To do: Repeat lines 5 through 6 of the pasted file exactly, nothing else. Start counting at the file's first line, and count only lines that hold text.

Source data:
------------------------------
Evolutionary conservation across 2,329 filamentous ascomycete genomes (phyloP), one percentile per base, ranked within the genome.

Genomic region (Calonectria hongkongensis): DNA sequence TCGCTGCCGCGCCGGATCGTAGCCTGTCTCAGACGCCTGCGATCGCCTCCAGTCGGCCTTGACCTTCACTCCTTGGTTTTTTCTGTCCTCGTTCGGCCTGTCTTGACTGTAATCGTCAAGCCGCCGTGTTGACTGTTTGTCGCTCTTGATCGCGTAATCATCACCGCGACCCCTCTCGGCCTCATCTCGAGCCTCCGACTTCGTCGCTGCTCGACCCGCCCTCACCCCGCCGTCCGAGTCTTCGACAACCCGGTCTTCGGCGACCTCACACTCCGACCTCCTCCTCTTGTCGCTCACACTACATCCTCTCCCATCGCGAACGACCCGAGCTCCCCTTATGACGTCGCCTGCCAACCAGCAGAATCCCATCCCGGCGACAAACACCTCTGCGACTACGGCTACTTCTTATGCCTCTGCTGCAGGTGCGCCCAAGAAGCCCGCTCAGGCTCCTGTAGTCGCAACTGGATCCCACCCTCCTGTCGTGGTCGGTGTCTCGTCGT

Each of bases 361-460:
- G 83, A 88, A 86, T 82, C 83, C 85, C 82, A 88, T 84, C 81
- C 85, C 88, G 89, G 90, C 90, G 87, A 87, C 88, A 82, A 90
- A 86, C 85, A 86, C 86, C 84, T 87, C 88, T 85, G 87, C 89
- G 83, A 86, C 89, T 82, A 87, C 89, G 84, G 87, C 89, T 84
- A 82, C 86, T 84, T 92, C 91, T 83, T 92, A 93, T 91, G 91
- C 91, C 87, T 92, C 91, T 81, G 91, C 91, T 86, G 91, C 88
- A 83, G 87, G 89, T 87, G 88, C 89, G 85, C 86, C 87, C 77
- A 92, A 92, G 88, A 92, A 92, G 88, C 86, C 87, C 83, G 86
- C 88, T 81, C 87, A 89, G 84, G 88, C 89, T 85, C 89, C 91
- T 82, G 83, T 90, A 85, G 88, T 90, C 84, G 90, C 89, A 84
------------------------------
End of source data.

- C 85, C 88, G 89, G 90, C 90, G 87, A 87, C 88, A 82, A 90
- A 86, C 85, A 86, C 86, C 84, T 87, C 88, T 85, G 87, C 89